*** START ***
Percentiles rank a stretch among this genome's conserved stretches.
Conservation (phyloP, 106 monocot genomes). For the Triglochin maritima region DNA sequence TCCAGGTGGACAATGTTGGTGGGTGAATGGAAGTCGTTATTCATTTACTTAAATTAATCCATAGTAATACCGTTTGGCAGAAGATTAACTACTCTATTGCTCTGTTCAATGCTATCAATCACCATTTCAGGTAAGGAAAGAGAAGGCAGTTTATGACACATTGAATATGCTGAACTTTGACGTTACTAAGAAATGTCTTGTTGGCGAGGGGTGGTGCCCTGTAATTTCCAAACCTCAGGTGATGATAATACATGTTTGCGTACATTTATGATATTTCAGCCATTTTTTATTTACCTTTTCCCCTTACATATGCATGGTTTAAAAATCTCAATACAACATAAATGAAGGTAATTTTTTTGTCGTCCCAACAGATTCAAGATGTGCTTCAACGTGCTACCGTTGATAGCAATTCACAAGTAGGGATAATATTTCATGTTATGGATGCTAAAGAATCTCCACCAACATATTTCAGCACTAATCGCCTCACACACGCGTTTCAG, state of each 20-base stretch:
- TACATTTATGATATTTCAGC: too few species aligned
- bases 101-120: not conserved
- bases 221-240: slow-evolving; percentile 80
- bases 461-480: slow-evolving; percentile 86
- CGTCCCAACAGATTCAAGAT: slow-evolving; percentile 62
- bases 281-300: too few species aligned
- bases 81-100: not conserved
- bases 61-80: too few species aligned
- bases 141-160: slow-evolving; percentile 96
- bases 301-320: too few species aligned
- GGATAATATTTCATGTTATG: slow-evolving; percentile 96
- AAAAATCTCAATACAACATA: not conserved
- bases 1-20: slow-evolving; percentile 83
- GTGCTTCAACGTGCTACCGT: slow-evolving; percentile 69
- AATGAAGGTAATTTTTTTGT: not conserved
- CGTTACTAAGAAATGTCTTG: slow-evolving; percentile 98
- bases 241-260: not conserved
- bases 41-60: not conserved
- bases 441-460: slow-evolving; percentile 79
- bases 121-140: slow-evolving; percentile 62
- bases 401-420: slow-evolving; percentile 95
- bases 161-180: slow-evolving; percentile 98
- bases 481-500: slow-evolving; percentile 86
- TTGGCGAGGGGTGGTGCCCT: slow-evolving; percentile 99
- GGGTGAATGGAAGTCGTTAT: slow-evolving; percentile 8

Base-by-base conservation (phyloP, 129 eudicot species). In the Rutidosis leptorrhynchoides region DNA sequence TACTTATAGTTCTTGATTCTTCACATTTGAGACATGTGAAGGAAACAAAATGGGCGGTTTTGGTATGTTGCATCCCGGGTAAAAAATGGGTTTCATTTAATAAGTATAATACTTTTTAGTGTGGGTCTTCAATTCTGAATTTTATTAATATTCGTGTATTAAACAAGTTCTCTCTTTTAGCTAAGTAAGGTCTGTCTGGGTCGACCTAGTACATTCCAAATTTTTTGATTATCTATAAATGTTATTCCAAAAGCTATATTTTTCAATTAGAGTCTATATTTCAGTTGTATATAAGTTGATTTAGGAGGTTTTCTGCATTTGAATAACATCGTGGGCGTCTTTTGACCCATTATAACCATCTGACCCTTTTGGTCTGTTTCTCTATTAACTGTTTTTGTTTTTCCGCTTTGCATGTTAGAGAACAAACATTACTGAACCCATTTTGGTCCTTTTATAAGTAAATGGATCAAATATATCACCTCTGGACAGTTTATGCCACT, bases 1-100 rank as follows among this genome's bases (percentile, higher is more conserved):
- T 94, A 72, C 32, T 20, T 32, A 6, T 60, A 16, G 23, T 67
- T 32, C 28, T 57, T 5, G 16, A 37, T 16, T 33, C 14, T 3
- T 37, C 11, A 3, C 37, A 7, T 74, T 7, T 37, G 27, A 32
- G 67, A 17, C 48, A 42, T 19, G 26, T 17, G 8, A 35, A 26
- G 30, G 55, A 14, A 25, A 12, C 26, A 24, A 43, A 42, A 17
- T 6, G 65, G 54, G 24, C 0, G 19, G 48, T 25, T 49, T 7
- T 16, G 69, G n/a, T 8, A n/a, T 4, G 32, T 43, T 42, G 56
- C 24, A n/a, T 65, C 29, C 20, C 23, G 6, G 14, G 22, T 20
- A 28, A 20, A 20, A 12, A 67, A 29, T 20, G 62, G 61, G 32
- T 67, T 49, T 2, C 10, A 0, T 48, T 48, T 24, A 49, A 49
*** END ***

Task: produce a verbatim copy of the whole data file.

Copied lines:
Percentiles rank a stretch among this genome's conserved stretches.
Conservation (phyloP, 106 monocot genomes). For the Triglochin maritima region DNA sequence TCCAGGTGGACAATGTTGGTGGGTGAATGGAAGTCGTTATTCATTTACTTAAATTAATCCATAGTAATACCGTTTGGCAGAAGATTAACTACTCTATTGCTCTGTTCAATGCTATCAATCACCATTTCAGGTAAGGAAAGAGAAGGCAGTTTATGACACATTGAATATGCTGAACTTTGACGTTACTAAGAAATGTCTTGTTGGCGAGGGGTGGTGCCCTGTAATTTCCAAACCTCAGGTGATGATAATACATGTTTGCGTACATTTATGATATTTCAGCCATTTTTTATTTACCTTTTCCCCTTACATATGCATGGTTTAAAAATCTCAATACAACATAAATGAAGGTAATTTTTTTGTCGTCCCAACAGATTCAAGATGTGCTTCAACGTGCTACCGTTGATAGCAATTCACAAGTAGGGATAATATTTCATGTTATGGATGCTAAAGAATCTCCACCAACATATTTCAGCACTAATCGCCTCACACACGCGTTTCAG, state of each 20-base stretch:
- TACATTTATGATATTTCAGC: too few species aligned
- bases 101-120: not conserved
- bases 221-240: slow-evolving; percentile 80
- bases 461-480: slow-evolving; percentile 86
- CGTCCCAACAGATTCAAGAT: slow-evolving; percentile 62
- bases 281-300: too few species aligned
- bases 81-100: not conserved
- bases 61-80: too few species aligned
- bases 141-160: slow-evolving; percentile 96
- bases 301-320: too few species aligned
- GGATAATATTTCATGTTATG: slow-evolving; percentile 96
- AAAAATCTCAATACAACATA: not conserved
- bases 1-20: slow-evolving; percentile 83
- GTGCTTCAACGTGCTACCGT: slow-evolving; percentile 69
- AATGAAGGTAATTTTTTTGT: not conserved
- CGTTACTAAGAAATGTCTTG: slow-evolving; percentile 98
- bases 241-260: not conserved
- bases 41-60: not conserved
- bases 441-460: slow-evolving; percentile 79
- bases 121-140: slow-evolving; percentile 62
- bases 401-420: slow-evolving; percentile 95
- bases 161-180: slow-evolving; percentile 98
- bases 481-500: slow-evolving; percentile 86
- TTGGCGAGGGGTGGTGCCCT: slow-evolving; percentile 99
- GGGTGAATGGAAGTCGTTAT: slow-evolving; percentile 8

Base-by-base conservation (phyloP, 129 eudicot species). In the Rutidosis leptorrhynchoides region DNA sequence TACTTATAGTTCTTGATTCTTCACATTTGAGACATGTGAAGGAAACAAAATGGGCGGTTTTGGTATGTTGCATCCCGGGTAAAAAATGGGTTTCATTTAATAAGTATAATACTTTTTAGTGTGGGTCTTCAATTCTGAATTTTATTAATATTCGTGTATTAAACAAGTTCTCTCTTTTAGCTAAGTAAGGTCTGTCTGGGTCGACCTAGTACATTCCAAATTTTTTGATTATCTATAAATGTTATTCCAAAAGCTATATTTTTCAATTAGAGTCTATATTTCAGTTGTATATAAGTTGATTTAGGAGGTTTTCTGCATTTGAATAACATCGTGGGCGTCTTTTGACCCATTATAACCATCTGACCCTTTTGGTCTGTTTCTCTATTAACTGTTTTTGTTTTTCCGCTTTGCATGTTAGAGAACAAACATTACTGAACCCATTTTGGTCCTTTTATAAGTAAATGGATCAAATATATCACCTCTGGACAGTTTATGCCACT, bases 1-100 rank as follows among this genome's bases (percentile, higher is more conserved):
- T 94, A 72, C 32, T 20, T 32, A 6, T 60, A 16, G 23, T 67
- T 32, C 28, T 57, T 5, G 16, A 37, T 16, T 33, C 14, T 3
- T 37, C 11, A 3, C 37, A 7, T 74, T 7, T 37, G 27, A 32
- G 67, A 17, C 48, A 42, T 19, G 26, T 17, G 8, A 35, A 26
- G 30, G 55, A 14, A 25, A 12, C 26, A 24, A 43, A 42, A 17
- T 6, G 65, G 54, G 24, C 0, G 19, G 48, T 25, T 49, T 7
- T 16, G 69, G n/a, T 8, A n/a, T 4, G 32, T 43, T 42, G 56
- C 24, A n/a, T 65, C 29, C 20, C 23, G 6, G 14, G 22, T 20
- A 28, A 20, A 20, A 12, A 67, A 29, T 20, G 62, G 61, G 32
- T 67, T 49, T 2, C 10, A 0, T 48, T 48, T 24, A 49, A 49